Hawkes process methods for inference, simulation, and related calculations
Project description
The Python package 'hawkesbook' for Hawkes Process inference, simulation, etc.
To install simply run pip install hawkesbook
.
This package is meant to accompany the upcoming book The Elements of Hawkes Processes written by Patrick J. Laub, Young Lee, and Thomas Taimre.
It implements inference, simulation, and other related method for Hawkes processes and some mutuallyexciting Hawkes processes.
The main design goal for this package was simplicity and readability.
Some functions are JITcompiled to C and parallelised with numba
so the computational performance is not completely neglected.
Everything that can be numpy
vectorised has been.
Our main dependencies are numba
, numpy
, and scipy
(for the minimize function).
As an example, in the book we have a case study which fits various Hawkes process to the arrival times of earthquakes. The code for the fitting and analysis of that data is like:
import hawkesbook as hawkes
import numpy as np
import pandas as pd
import scipy.stats as stats
import matplotlib.pyplot as plt
from statsmodels.graphics.gofplots import qqplot
# Load data to fit
quakes = pd.read_csv("japaneseearthquakes.csv")
quakes.index = pd.to_datetime(quakes.Day.astype(str) + "/" + quakes.Month.astype(str) + "/" + quakes.Year.astype(str) + " " + quakes.Time, dayfirst=True)
quakes.sort_index(inplace=True)
# Calculate each arrival as a (fractional) number of days since the
# beginning of the observation period
timeToQuake = quakes.index  pd.Timestamp("1/1/1973")
ts = np.array(timeToQuake.total_seconds() / 60 / 60 / 24)
# Calculate the length of the observation period
obsPeriod = pd.Timestamp("31/12/2020")  pd.Timestamp("1/1/1973")
T = obsPeriod.days
# Calculate the maximum likelihood estimate for the Hawkes process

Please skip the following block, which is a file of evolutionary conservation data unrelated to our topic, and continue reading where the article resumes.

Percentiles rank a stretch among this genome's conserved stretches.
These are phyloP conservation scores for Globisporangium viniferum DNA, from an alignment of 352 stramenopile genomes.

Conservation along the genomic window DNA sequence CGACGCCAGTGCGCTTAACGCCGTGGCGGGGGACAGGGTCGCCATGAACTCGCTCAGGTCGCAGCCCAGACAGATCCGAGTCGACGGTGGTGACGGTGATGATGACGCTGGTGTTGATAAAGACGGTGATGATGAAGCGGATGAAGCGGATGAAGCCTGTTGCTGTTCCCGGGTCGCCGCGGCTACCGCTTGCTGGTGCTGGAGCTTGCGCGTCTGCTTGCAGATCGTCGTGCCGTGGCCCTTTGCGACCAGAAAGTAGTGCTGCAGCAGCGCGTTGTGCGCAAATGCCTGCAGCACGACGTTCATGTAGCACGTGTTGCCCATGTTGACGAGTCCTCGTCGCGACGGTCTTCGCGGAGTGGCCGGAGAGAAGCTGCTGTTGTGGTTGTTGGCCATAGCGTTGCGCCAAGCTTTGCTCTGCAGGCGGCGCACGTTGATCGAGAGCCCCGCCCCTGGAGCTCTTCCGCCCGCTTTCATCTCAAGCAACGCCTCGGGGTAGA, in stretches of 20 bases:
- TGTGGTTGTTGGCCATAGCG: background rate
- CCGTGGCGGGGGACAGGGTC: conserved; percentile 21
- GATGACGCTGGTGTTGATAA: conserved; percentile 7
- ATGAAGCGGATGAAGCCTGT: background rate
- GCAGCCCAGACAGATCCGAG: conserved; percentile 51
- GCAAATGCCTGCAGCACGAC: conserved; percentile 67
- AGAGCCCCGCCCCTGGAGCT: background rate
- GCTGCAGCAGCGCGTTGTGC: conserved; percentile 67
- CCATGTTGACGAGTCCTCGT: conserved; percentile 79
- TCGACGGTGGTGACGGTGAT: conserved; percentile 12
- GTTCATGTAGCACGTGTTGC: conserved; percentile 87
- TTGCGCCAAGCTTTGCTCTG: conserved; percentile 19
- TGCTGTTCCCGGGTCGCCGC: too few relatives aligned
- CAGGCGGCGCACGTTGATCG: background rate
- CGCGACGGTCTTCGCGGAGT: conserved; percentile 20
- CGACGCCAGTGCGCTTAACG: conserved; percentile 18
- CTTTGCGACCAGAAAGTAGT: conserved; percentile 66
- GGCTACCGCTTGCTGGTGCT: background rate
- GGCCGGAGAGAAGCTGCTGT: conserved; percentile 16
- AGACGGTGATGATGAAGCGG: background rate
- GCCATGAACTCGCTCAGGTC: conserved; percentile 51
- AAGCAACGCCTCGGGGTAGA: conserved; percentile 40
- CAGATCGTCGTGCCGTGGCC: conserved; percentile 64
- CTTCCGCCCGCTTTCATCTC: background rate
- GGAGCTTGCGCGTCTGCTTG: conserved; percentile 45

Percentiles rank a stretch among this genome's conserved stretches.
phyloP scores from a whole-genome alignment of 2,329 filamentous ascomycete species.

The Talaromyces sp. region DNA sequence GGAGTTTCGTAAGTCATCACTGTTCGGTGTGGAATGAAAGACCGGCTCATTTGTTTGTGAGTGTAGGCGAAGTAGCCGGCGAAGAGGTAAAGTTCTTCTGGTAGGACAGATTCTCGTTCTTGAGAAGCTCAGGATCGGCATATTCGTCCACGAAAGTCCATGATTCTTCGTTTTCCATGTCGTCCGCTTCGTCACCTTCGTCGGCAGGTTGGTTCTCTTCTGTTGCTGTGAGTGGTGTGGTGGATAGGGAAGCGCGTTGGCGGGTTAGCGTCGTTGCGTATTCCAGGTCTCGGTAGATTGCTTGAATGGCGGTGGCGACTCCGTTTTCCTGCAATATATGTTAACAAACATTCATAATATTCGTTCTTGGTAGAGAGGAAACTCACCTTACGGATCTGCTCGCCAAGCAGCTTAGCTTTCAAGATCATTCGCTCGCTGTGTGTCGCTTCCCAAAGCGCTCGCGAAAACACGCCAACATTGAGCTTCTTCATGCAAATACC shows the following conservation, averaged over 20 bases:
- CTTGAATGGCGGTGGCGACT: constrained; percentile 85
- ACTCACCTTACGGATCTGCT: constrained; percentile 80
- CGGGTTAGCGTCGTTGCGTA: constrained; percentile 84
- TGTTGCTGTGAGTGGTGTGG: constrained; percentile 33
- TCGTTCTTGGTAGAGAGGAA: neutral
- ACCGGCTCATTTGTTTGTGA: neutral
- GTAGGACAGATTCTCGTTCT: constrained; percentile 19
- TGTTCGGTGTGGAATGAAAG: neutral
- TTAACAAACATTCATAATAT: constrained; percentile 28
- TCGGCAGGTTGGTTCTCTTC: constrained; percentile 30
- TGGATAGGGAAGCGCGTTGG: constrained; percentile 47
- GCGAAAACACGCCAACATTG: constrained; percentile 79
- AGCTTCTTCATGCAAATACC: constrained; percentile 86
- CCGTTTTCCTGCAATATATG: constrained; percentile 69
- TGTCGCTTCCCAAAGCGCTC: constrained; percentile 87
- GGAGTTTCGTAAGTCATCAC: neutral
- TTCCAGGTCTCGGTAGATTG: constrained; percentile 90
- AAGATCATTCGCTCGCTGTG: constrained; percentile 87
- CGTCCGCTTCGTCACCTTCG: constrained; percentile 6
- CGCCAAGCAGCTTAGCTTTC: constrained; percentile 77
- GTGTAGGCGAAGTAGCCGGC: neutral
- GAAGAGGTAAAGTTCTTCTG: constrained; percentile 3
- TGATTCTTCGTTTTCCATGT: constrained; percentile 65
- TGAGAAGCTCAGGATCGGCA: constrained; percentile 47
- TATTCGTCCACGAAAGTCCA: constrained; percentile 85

# with an exponentially decaying intensity
𝛉_exp_mle = hawkes.exp_mle(ts, T)
print("Exp Hawkes MLE fit: ", 𝛉_exp_mle)
# Calculate the EM estimate or the same type of Hawkes process
𝛉_exp_em = hawkes.exp_em(ts, T, iters=100)
print("Exp Hawkes EM fit: ", 𝛉_exp_mle)
# Get the likelihoods of each fit to find the better one
ll_mle = hawkes.exp_log_likelihood(ts, T, 𝛉_exp_mle)
ll_em = hawkes.exp_log_likelihood(ts, T, 𝛉_exp_em)
if ll_mle > ll_em:
print("MLE was a better fit than EM in this case")
𝛉_exp = 𝛉_exp_mle
ll_exp = ll_mle
else:
print("EM was a better fit than MLE in this case")
𝛉_exp = 𝛉_exp_em
ll_exp = ll_em
# Fit instead the Hawkes with a powerlaw decay
𝛉_pl = hawkes.power_mle(ts, T)
ll_pl = hawkes.power_log_likelihood(ts, T, 𝛉_pl)
# Compare the BICs
BIC_exp = 3 * np.log(len(ts))  2 * ll_exp
BIC_pl = 4 * np.log(len(ts))  2 * ll_pl
if BIC_exp < BIC_pl:
print(f"The exponentiallydecaying Hawkes was the better fit with BIC={BIC_exp:.2f}.")
print(f"The powerlaw Hawkes had BIC={BIC_pl:.2f}.")
else:
print(f"The powerlaw Hawkes was the better fit with BIC={BIC_pl:.2f}.")
print(f"The exponentiallydecaying Hawkes had BIC={BIC_exp:.2f}.")
# Create a QQ plot for the exponentialdecay fit by
# first transforming the points to a unitrate Poisson
# process as outlined by the random time change theorem
tsShifted = hawkes.exp_hawkes_compensators(ts, 𝛉_exp)
iat = np.diff(np.insert(tsShifted, 0, 0))
qqplot(iat, dist=stats.expon, fit=False, line="45")
plt.show()
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